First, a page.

Ravi was still living in his everyday life where he went to classes and attended conventions dressed up as a Jedi and argued with his parents and loved Ellie, and he would stay there right up until she opened her mouth and smashed his entire world into fragments of glass and bloody metal.
But she didn’t have to do that. He just needed to do one little task, and then everything would be all right. They’d go back to Springton together and they’d both finish college, and maybe she’d get her MBA or maybe she’d start her business without it, and Ravi would follow her because he could freelance anywhere, and when they both felt ready they’d get married and have kids because she wouldn’t be dead any more, she’d have fixed that just like Daddy did.
“I’m in Ludlow,” she said. “It’s the town where my family—” Died? Came back? “—used to live. You have to come here. Right now.”
“What? What are you doing there?”
“Do you love me?” she asked.
“Of course I love you, but—”
“Then you have to come find me. I can’t do this myself.” Ellie spoke louder, giving him directions from the airport, to the hills, to the Pet Sematary. “You’ll find me at the base of the deadfall. And when you get there, you’ll know what to do.”
First Ravi kept interrupting her, and then he fell silent and just listened. Finally he said, in a voice that sounded very gentle but she knew meant he was scared, “Ellie, where are you right now? Is someone with you?”
“I’ve figured it out,” Ellie said. She could hear her own voice, too high, too sharp, too fast. She knew she sounded crazy but it didn’t matter, she’d figured it out and Ravi would understand once he got to Ludlow. He would come to Ludlow, and he would bring her back. He loved her. That was what you did for people you loved.
“I’ve figured it out,” she repeated. He needed to hear even if he couldn’t believe just yet. “It was their bodies. There was too much damage to their bodies. Gage was smashed to pieces. Church was too, he had to have been, it was just inside where you couldn’t see. Mommy was— Well, something happened to her body too. But if there was just one little cut on the wrist, that would be different. That’s something you could bandage and it wouldn’t hurt you at all. Blood loss will kill you, but it’s not really damage.”
“What are you talking about?” Ravi was shouting now. She’d never heard him shout except to cheer. He yelled for joy at the World Cup and movie previews, he didn’t yell in anger. He especially didn't yell at her. “What’s all this stuff about bodies and bleeding to death? And who’s Church?”
You don’t need to explain all that, whispered the slick voice. He’ll know. When he comes to Ludlow, he’ll dream everything he needs to know.
“My body can’t be damaged,” Ellie said. If I wait till I’m eaten up with cancer… “If I wait too long, it won’t go right. But now I’m fine—” (Fuzzy white everywhere, she was already gobbled up by tumors like mold growing over a forgotten glass of milk.) “Now I’m good enough. It’ll work for me. You’ll see. Come to Ludlow. You’ll know what to do. I love you.”
She hung up. Now she had to work fast. Ravi was scared, he’d fly out right away. But that was good. He’d find her before she had a chance to rot.
Ellie silenced her phone and hurried up the hill, the metal shard clutched tight in her hand, going as fast as the sticky catch in her breath would let her. But that would be gone soon. It had been years, so many years, and she’d never even been to the deadfall. But her feet were sure. She knew the way. She’d walked it in dreams, in her father’s shoes.
Up the hill. And into the Pet Sematary.
Her steps slowed as she passed the graves. She was living her dreams now.
SMUCKY THE CAT
HE WAS OBEDIANT
Her foot came down on something slimy in the dark. And didn’t slip.
(The stench rolling off Church, his horrible boneless touch.)
BIFFER, BIFFER, A HELLUVA SNIFFER
UNTIL HE DIED HE MADE US RICHER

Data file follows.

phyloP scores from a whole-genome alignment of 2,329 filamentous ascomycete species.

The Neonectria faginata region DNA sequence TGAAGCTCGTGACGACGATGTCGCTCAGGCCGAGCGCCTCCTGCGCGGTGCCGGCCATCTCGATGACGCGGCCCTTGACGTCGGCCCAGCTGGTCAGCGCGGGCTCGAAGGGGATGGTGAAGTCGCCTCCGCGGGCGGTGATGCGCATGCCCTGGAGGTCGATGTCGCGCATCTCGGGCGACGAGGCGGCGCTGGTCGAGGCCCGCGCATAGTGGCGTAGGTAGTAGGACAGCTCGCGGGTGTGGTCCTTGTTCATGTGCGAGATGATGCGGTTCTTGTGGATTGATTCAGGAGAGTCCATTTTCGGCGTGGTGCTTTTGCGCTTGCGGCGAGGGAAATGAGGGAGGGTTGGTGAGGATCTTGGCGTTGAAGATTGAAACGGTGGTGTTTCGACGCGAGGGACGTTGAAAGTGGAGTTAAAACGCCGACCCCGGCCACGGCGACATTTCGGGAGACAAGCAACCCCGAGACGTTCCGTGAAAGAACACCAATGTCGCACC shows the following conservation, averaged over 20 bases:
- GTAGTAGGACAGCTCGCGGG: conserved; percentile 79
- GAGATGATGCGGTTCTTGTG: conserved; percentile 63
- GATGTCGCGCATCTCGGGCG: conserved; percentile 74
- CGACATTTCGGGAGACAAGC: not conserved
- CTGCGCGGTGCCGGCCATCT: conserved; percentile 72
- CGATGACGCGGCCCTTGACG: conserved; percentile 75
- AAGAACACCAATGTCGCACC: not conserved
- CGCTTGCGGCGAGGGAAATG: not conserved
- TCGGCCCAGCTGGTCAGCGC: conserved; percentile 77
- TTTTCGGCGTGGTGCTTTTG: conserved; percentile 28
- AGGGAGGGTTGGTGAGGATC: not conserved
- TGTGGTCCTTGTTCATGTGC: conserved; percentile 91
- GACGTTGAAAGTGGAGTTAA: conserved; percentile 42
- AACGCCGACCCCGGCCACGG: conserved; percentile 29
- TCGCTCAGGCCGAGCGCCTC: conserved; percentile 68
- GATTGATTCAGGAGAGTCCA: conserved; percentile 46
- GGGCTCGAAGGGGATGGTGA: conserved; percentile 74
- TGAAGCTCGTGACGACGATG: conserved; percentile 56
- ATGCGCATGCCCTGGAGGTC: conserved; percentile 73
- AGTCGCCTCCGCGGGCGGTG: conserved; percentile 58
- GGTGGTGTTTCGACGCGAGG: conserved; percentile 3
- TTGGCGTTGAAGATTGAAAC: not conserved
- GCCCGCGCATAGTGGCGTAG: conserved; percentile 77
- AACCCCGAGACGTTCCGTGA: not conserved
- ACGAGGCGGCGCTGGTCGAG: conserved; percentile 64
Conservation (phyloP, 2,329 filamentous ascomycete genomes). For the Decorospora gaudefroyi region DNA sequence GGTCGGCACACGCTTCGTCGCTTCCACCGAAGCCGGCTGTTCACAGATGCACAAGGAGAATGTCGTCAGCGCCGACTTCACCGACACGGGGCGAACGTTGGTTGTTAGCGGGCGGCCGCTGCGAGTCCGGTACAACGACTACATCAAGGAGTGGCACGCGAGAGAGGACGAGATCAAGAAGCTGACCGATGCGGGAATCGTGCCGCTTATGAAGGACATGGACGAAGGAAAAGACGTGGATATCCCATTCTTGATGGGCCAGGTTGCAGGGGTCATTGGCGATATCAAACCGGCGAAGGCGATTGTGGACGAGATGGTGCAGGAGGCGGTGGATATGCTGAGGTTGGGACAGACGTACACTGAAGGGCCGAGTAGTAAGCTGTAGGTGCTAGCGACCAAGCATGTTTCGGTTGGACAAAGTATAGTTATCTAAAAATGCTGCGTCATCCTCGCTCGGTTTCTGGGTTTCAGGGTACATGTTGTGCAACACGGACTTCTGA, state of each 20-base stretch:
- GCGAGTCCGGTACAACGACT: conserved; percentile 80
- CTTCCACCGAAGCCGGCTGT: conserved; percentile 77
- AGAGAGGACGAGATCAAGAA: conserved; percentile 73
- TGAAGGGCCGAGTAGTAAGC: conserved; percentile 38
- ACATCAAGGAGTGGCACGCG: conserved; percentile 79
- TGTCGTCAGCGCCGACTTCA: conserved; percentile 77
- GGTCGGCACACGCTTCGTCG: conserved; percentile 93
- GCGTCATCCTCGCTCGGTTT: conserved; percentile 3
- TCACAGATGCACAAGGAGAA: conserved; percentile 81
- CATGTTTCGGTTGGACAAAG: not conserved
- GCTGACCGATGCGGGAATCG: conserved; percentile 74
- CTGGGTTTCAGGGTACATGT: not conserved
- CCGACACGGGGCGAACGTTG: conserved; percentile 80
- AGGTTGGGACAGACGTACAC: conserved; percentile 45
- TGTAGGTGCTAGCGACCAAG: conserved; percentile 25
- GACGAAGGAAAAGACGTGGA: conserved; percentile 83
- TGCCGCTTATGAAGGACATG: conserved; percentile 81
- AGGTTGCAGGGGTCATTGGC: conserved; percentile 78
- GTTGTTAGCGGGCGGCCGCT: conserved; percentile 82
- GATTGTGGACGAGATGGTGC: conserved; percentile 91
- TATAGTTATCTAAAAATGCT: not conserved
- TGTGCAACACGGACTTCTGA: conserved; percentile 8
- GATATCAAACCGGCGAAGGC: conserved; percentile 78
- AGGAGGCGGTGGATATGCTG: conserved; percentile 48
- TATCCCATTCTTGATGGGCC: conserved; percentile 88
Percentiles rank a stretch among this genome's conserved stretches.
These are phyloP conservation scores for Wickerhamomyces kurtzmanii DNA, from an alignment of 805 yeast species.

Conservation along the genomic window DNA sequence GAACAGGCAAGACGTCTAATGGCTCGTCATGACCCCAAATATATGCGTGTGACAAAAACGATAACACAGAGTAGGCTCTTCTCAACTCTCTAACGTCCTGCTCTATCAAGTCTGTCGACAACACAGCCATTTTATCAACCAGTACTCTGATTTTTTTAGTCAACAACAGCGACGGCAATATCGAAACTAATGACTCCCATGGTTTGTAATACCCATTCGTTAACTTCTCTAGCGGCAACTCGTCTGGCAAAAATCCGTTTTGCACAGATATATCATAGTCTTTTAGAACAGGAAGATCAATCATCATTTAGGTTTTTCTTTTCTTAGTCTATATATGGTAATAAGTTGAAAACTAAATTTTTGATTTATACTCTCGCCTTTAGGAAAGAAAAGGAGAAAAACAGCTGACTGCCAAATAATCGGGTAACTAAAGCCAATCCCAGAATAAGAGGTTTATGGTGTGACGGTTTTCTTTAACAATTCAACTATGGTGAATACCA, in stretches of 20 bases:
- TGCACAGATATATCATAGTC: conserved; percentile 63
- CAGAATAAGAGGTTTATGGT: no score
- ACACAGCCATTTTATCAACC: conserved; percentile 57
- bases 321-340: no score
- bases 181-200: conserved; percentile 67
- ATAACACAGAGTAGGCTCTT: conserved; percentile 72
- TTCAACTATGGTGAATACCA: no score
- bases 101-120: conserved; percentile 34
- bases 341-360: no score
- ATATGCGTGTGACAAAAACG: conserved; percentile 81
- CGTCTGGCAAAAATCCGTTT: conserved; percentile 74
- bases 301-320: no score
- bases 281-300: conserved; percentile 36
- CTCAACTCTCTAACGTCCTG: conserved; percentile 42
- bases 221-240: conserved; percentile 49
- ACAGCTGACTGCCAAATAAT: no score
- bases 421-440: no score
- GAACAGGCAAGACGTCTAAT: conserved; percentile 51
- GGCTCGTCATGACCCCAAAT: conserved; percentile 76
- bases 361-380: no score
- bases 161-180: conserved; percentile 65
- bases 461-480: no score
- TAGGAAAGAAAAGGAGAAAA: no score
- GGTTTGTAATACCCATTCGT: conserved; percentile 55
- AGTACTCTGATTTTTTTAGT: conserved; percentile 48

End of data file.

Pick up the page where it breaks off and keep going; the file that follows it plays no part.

(Gage with his face swollen and something that wasn’t him at all glowing in his eyes.)
TRIXIE, KILT ON THE HIGHWAY
(Some thing manipulated Mommy's dirt-choked mouth like a marionette to grate out, "Darling."
And then Ellie stood before the deadfall, with her feet firm on the grass and a shard of metal in her hand. She remembered now. Or maybe she’d always remembered, and made her own feet slide. She felt horror, but no surprise. Even when she’d slithered away from the details, she’d known something had gone wrong. That was why she needed to be so careful.
But that thing that had been in Gage, that thing that had been in Mommy— how could anything good come from the place that had given birth to those horrors?
It will be different for you, promised that slick voice. It was so familiar. Pitch it higher, run it through the lungs and voice box of a little boy, and it would sound a whole hell of a lot like that scream of “I brought you something, Mommy!”
Ellie didn’t want to die, she didn’t want to rot away and be gone forever, but how could she believe the promise of a voice like that?
Death is terrible, whispered that voice like rot personified. Death is worse than anything you can imagine. Death is the end of imagination. Death is the end of everything.
Ellie couldn’t argue. She couldn’t fight. The voice was death and worse than death, it had killed everyone she’d loved and then raised them as mockeries of themselves. Who was she to think she could escape that fate?
“No,” she choked out. No, no, I don’t want to be here, I don’t want this, no…
Images forced their way into her mind, as if her pathetic protest against the inevitable had been meant to deny its words. That long smear of blood and flesh along the highway. A dying girl withered to a skeleton, twisted and choking in agony. Church, stinking and cruel, destroying even the memories of the lithe tomcat she’d loved.
Anger burned through Ellie, giving her back her voice. It rose in a shout, her living cry echoing in that dead place. “Yes! Death is terrible! Death is nothing! Suffering doesn’t make you a better person and dying doesn’t make you a saint. Grief can make you lose your mind, pain can twist you and warp you until there’s nothing left of you, how can you think I don’t know that, Oz the Gweat and Tewwible!?”
That childish name tore through her throat like it had claws, leaving it raw. The cough that was going to kill her caught her and doubled her over, nearly suffocating her.
Ellie heard no reply, but she felt a slimy sense of satisfaction. He— it— didn’t need to say anything. Her own dying body was the argument.